Once those people are identified, someone from the program, like Ball, a clergy member, Majors or sometimes even a neighborhood beat officer, reaches out and invites them to what they call “a call-in session.”
At the sessions, they are introduced to a number of different resources, sometimes a former offender who has been where they are now and sometimes even the loved ones left behind.
“Having a mother stand in front of you and explain her pain from the other side of the aisle as the victim's side, I think that a powerful piece that moves people,” said Majors.
Majors says since May, the program has been able to get 39 potential victims or potential shooters to participate in their sessions and continue in their program.
We asked Majors what she’s noticed about the 39 people who are participating.
“Wow, the first thing I’m going to say is there is a lot of trauma, there is a lot of trauma. People are operating in pain,” said Majors.
Earlier this year, the program teamed up with David Muhammad, the executive director of the National Institute for Criminal Justice Reform. This comes after Mayor Joe Hogsett allocated $100,000 to bring in a technical assistance director.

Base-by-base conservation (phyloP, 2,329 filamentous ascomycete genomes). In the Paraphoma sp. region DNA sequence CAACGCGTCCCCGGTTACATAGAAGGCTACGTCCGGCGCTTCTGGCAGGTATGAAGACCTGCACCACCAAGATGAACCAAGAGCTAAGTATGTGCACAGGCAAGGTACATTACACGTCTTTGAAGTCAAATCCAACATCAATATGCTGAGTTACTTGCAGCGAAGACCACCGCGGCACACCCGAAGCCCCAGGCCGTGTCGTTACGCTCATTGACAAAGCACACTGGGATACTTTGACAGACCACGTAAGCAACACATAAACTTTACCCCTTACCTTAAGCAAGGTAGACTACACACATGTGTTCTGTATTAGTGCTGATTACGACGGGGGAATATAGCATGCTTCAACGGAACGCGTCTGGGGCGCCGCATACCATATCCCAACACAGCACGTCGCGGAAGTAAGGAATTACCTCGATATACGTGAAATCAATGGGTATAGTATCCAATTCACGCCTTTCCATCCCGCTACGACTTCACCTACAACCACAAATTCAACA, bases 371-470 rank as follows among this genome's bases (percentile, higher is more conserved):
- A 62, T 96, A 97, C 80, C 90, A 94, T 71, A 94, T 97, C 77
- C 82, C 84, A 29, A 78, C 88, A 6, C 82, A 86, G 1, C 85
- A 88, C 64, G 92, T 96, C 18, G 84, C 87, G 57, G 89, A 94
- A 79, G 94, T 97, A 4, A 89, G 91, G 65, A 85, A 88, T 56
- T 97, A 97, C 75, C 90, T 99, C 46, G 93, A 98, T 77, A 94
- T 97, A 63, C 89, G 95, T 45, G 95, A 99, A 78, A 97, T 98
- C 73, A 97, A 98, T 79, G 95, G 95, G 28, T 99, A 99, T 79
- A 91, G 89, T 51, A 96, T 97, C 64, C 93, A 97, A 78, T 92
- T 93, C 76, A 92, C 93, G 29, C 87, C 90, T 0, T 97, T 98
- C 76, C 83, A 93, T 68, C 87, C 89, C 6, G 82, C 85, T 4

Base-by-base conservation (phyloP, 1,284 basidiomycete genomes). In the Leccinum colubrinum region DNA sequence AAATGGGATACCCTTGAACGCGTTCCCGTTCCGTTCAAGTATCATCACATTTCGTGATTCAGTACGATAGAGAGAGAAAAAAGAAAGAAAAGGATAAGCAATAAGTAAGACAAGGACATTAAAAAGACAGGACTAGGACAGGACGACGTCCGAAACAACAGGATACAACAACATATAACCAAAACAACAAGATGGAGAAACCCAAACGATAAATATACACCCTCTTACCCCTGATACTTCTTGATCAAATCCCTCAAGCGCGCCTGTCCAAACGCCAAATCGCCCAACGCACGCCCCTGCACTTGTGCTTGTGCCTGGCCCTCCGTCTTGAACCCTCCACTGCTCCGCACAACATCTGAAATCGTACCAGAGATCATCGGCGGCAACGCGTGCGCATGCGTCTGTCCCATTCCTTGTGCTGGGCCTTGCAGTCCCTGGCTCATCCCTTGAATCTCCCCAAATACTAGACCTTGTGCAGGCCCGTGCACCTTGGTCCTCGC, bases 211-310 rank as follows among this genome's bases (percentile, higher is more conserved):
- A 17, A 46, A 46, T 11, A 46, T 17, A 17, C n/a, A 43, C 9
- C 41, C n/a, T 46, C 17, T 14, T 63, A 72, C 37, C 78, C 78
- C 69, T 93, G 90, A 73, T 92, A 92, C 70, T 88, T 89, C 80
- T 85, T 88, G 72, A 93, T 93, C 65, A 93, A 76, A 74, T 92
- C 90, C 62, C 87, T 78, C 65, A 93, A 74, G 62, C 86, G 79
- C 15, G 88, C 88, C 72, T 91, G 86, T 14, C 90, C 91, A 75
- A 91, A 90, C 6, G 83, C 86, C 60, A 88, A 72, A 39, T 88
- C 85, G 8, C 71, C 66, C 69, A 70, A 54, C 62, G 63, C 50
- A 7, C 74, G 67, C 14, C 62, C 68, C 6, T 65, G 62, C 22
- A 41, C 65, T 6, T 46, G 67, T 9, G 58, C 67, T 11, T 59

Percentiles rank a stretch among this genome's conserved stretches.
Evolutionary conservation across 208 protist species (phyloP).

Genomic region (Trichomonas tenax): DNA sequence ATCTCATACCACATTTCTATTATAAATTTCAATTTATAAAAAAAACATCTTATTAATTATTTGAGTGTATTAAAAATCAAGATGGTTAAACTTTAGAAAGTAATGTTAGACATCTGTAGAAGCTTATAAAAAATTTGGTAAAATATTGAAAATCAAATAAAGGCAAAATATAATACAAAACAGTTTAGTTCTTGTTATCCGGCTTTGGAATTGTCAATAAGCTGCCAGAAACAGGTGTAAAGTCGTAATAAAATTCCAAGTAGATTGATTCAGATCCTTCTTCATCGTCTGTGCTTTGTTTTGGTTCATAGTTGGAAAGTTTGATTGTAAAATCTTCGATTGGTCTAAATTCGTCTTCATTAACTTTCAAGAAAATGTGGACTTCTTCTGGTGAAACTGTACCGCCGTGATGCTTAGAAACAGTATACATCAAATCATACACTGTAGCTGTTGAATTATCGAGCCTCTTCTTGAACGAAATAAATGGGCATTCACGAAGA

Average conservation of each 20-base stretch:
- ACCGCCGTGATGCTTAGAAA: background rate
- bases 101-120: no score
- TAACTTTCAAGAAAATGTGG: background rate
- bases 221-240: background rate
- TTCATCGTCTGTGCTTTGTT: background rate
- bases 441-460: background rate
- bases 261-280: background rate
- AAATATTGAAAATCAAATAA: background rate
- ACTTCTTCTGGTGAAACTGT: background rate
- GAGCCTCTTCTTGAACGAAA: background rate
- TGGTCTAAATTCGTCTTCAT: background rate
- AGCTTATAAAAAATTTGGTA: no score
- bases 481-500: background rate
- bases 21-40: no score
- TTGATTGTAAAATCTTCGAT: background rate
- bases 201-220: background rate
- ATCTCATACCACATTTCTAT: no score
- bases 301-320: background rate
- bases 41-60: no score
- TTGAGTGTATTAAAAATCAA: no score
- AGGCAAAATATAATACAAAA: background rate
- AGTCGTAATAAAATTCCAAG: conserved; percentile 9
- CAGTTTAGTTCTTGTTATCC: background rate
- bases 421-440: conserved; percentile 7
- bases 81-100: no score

"Indianapolis for four consecutive years has broken the all-time homicide mark in the city. That is really rare,” said Muhammad.
He oversaw the implementation of a similar program called CeaseFire in Oakland, California.
In 2018, there were 68 homicides in Oakland, the second-lowest that city has seen in 40 years. Majors hopes to see the numbers go down here in Indianapolis, but it’s about so much more than just numbers.
"The other thing I want to see is more love and peace toward each other. Working with our youth to try to instill compassion again because I feel like a lot of our kids are numb to the violence,” said Majors.
But that means tackling a lot of problems in the urban communities, where gun violence primarily happens.
"You have concentrated poverty. You have low performing schools. You have extraordinary blight. You have the proliferation of liquor stores. You have easy access to drugs and guns readily available,” said Muhammad.
Regardless of accessibility, this program and those involved want to tap into the hope in these communities and create a new path for those who may be struggling to choose the right one.
"It's human compassion, it's the heart problem. We've gotten away from the true meaning of what it means to be a neighbor and a community, and we need a new village,” said Majors.
The goal is to create a village where the shooters and the victims are understood as regular people, who have value in the streets and in the lives of our youth, rather than lose value in a cell.
As of today, the 39 people working with the gun violence intervention program have not committed any crimes. They are continuing to meet at call-in sessions to continue spreading the message.
If you are someone that wants to participate in the program, reach out to Faith In Indiana, and ask for Rosie Bryant.